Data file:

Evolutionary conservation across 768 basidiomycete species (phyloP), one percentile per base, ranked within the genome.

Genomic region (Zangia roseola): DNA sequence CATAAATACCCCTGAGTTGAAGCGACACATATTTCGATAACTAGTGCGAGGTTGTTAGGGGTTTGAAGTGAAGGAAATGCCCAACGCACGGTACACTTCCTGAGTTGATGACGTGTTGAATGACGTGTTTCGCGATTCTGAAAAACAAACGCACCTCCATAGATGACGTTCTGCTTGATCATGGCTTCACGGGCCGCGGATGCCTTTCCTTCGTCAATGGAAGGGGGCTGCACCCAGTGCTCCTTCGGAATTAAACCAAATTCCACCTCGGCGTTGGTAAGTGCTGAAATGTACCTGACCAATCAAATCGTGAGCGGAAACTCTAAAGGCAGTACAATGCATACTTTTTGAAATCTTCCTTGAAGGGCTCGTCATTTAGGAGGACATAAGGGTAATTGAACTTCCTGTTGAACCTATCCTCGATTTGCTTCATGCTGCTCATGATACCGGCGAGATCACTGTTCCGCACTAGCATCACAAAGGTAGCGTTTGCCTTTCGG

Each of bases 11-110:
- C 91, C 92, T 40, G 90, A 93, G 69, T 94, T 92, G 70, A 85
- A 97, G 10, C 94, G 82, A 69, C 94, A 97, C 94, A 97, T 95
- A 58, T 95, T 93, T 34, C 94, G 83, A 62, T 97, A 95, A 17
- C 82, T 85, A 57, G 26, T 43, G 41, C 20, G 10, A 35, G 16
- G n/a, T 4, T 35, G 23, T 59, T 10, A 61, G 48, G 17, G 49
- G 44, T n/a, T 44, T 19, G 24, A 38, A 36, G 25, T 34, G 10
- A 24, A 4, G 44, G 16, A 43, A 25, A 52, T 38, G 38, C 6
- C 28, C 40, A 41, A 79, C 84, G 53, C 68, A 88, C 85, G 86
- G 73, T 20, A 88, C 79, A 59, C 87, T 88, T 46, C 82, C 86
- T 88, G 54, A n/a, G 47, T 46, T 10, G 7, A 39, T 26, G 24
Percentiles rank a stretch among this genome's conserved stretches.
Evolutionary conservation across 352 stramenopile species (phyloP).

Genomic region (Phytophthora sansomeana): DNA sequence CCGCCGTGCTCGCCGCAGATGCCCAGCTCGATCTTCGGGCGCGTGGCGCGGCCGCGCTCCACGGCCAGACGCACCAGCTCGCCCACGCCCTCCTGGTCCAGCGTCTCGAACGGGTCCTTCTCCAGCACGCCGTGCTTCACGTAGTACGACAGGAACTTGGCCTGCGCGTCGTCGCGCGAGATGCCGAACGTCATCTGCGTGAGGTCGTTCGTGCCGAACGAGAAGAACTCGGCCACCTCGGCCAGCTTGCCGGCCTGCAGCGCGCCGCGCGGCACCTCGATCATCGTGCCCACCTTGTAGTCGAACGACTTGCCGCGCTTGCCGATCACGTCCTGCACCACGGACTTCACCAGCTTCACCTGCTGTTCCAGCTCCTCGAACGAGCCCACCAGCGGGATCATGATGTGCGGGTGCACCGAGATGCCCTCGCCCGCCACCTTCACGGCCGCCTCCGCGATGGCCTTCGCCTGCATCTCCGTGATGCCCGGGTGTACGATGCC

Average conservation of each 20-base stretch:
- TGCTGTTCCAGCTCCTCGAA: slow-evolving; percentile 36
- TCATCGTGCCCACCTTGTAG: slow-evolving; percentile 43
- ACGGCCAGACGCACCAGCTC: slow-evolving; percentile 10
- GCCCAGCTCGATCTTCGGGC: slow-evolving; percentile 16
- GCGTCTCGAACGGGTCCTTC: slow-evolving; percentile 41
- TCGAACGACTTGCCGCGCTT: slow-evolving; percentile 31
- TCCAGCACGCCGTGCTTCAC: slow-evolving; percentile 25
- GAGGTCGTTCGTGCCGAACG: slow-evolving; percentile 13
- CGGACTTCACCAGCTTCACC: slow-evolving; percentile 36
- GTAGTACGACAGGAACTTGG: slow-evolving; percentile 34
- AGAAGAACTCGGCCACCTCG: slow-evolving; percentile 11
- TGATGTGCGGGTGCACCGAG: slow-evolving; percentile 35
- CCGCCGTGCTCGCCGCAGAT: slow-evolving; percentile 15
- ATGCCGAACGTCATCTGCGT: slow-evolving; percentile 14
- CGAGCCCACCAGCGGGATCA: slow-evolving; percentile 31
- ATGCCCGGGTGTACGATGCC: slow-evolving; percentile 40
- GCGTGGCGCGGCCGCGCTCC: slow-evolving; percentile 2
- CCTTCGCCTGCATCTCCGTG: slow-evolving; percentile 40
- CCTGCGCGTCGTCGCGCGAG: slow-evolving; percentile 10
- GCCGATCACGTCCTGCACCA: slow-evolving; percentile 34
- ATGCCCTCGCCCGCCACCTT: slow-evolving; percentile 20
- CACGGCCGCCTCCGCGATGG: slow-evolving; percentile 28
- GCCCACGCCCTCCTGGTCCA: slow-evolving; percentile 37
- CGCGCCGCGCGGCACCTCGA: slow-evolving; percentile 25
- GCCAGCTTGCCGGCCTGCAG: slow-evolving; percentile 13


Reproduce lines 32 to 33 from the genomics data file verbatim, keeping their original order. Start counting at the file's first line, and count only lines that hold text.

- CGAGCCCACCAGCGGGATCA: slow-evolving; percentile 31
- ATGCCCGGGTGTACGATGCC: slow-evolving; percentile 40